What is a Temperate Rainforest?
A temperate rainforest is a forest in a temperate climate with ample annual rainfall. These types of rainforests can include both coniferous trees (which do not shed their foliage) and deciduous trees (which lose their leaves on an annual basis).
Temperate rainforests serve as habitats for a wide array of plant and animal species. These include tall trees like Sitka spruce and western hemlock, plants, and shrubs like ferns along the forest floor, and animals ranging from bald eagles to black bears to mountain lions to multitudes of insects. Most of the world’s temperate rain forests are protected in parks. This limits logging within their bounds, permitting the existence of old-growth forests.
Climate change has resulted in habitat loss for many common trees, and even the largest temperate rainforests have seen their footprints reduced over time. The reduction of such forests is harmful to the environment, as they absorb tremendous amounts of carbon dioxide and harbor a wide variety of native species.
What Are the Characteristics of a Temperate Rainforest?
In order to qualify as a temperate rainforest, the forest must have annual precipitation of at least 55 inches (140 cm) and average annual temperatures ranging between 39 and 54 degrees Fahrenheit (4 to 12 degrees Celsius). Precipitation can come in the form of rainfall or, as is common in the temperate rainforests of the Pacific Northwest, fog.
The species of trees found in temperate rainforests vary by region, but they tend to include a variety of tall conifers and broadleaf trees, including western red cedar, western hemlock, Sitka spruce, coast redwoods, coast Douglas fir, and vine maple. Trees that fall in temperate coniferous forests can decay on the forest floor and become nurse logs, which anchor and feed new temperate rainforest plants and provide shelter for small mammals.
Where Are Temperate Rainforests Located?
Temperate rainforests can be found on all of Earth’s continents except Antarctica. The Northern Hemisphere harbors temperate rain forests in the United States, Canada, Japan, Taiwan, Iran, Great Britain, Ireland, and northern Spain. In the Southern Hemisphere, South American temperate rainforests exist in southern Chile; New Zealand has many temperate rainforests, and even notoriously dry Australia has small areas of temperate rainforest, such as Lamington National Park in Queensland.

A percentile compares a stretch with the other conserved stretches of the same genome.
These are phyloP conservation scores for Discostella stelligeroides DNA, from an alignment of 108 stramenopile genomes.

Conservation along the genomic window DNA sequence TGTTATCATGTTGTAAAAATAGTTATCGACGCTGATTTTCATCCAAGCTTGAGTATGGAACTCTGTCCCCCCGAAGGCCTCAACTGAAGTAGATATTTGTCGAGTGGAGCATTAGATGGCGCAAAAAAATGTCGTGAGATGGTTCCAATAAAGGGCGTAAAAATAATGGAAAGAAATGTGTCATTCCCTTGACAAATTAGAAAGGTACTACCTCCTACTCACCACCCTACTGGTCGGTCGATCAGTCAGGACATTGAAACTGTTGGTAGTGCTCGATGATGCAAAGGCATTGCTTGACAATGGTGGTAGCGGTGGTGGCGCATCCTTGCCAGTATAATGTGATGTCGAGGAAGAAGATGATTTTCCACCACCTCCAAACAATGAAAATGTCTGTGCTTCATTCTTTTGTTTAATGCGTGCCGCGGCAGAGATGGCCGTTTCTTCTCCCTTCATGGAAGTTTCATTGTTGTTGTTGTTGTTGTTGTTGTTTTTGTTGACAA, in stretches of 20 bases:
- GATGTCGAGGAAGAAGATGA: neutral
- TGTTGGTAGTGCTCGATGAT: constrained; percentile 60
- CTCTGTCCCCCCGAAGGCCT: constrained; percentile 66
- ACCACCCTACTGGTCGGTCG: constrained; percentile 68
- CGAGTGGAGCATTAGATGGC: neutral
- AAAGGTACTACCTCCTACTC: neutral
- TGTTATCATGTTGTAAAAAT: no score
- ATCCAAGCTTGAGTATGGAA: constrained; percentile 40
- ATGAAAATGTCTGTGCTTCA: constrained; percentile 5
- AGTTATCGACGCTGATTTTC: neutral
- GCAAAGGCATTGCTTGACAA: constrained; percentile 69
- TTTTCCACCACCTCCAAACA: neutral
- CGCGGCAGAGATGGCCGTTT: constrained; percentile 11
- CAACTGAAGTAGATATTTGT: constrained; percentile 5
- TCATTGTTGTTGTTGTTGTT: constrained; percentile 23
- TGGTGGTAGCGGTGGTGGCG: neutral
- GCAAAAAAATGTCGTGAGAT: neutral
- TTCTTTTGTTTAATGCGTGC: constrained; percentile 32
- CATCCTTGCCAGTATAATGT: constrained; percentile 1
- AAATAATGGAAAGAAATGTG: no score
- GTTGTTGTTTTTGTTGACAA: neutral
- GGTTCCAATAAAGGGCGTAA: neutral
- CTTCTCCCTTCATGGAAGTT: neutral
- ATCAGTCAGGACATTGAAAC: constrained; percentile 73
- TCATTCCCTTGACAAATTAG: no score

The Pacific Coast of North America contains the longest strip of coastal temperate rainforests. It begins in northern California forests such as Redwood National Park, works its way through the coastal areas of Oregon and Washington—including the Hoh River Rainforest in Olympic National Park—into British Columbia through coastal forests like Great Bear Rainforest and Chilliwack River Provincial Park, and on into coastal Alaska, where ancient forests like the Tongass National Forest occupy temperate regions of the state.
Differences Between Temperate and Tropical Rainforests
The primary difference between temperate rainforests and tropical rainforests—such as those found in Hawaii, Brazil, Central America, and Southeast Asia—is location, and thus temperature. Temperate rainforests fall within latitudes of 40 to 60 degrees north and south, and their temperature remains mild year-round. Tropical rainforests exist much closer to the equator, falling between latitudes 23.5 degrees north and 23.5 degrees south. This means they are much warmer, which allows them to support different species of plants.